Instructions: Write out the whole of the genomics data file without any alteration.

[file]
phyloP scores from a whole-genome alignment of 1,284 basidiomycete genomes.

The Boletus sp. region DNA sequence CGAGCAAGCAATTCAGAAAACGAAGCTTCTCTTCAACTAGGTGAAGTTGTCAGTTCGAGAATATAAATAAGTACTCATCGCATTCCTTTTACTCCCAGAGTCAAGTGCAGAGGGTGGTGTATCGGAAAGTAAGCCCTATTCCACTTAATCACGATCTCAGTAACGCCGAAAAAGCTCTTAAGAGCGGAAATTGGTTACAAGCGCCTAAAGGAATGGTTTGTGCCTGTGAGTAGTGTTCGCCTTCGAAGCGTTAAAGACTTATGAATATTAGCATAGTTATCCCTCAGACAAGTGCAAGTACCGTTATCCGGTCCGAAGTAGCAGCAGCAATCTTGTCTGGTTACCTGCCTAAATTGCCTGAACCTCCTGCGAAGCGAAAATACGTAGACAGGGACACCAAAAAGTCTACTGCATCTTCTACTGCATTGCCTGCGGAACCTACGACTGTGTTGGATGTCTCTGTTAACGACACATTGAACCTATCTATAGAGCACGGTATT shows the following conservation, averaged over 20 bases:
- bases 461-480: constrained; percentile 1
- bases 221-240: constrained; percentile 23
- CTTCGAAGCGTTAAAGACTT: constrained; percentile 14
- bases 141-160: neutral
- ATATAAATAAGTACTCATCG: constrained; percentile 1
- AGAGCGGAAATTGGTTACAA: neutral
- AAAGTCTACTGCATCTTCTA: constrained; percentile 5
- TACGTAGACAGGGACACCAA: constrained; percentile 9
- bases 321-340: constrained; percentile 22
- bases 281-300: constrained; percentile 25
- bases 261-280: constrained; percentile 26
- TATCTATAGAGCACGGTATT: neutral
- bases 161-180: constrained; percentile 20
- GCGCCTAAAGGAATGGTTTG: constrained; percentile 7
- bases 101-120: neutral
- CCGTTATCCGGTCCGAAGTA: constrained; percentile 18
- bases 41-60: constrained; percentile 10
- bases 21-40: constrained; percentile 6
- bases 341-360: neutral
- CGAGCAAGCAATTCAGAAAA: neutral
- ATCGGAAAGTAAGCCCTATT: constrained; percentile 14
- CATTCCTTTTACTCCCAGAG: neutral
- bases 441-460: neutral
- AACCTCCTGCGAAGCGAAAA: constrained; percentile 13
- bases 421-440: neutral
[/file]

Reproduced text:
phyloP scores from a whole-genome alignment of 1,284 basidiomycete genomes.

The Boletus sp. region DNA sequence CGAGCAAGCAATTCAGAAAACGAAGCTTCTCTTCAACTAGGTGAAGTTGTCAGTTCGAGAATATAAATAAGTACTCATCGCATTCCTTTTACTCCCAGAGTCAAGTGCAGAGGGTGGTGTATCGGAAAGTAAGCCCTATTCCACTTAATCACGATCTCAGTAACGCCGAAAAAGCTCTTAAGAGCGGAAATTGGTTACAAGCGCCTAAAGGAATGGTTTGTGCCTGTGAGTAGTGTTCGCCTTCGAAGCGTTAAAGACTTATGAATATTAGCATAGTTATCCCTCAGACAAGTGCAAGTACCGTTATCCGGTCCGAAGTAGCAGCAGCAATCTTGTCTGGTTACCTGCCTAAATTGCCTGAACCTCCTGCGAAGCGAAAATACGTAGACAGGGACACCAAAAAGTCTACTGCATCTTCTACTGCATTGCCTGCGGAACCTACGACTGTGTTGGATGTCTCTGTTAACGACACATTGAACCTATCTATAGAGCACGGTATT shows the following conservation, averaged over 20 bases:
- bases 461-480: constrained; percentile 1
- bases 221-240: constrained; percentile 23
- CTTCGAAGCGTTAAAGACTT: constrained; percentile 14
- bases 141-160: neutral
- ATATAAATAAGTACTCATCG: constrained; percentile 1
- AGAGCGGAAATTGGTTACAA: neutral
- AAAGTCTACTGCATCTTCTA: constrained; percentile 5
- TACGTAGACAGGGACACCAA: constrained; percentile 9
- bases 321-340: constrained; percentile 22
- bases 281-300: constrained; percentile 25
- bases 261-280: constrained; percentile 26
- TATCTATAGAGCACGGTATT: neutral
- bases 161-180: constrained; percentile 20
- GCGCCTAAAGGAATGGTTTG: constrained; percentile 7
- bases 101-120: neutral
- CCGTTATCCGGTCCGAAGTA: constrained; percentile 18
- bases 41-60: constrained; percentile 10
- bases 21-40: constrained; percentile 6
- bases 341-360: neutral
- CGAGCAAGCAATTCAGAAAA: neutral
- ATCGGAAAGTAAGCCCTATT: constrained; percentile 14
- CATTCCTTTTACTCCCAGAG: neutral
- bases 441-460: neutral
- AACCTCCTGCGAAGCGAAAA: constrained; percentile 13
- bases 421-440: neutral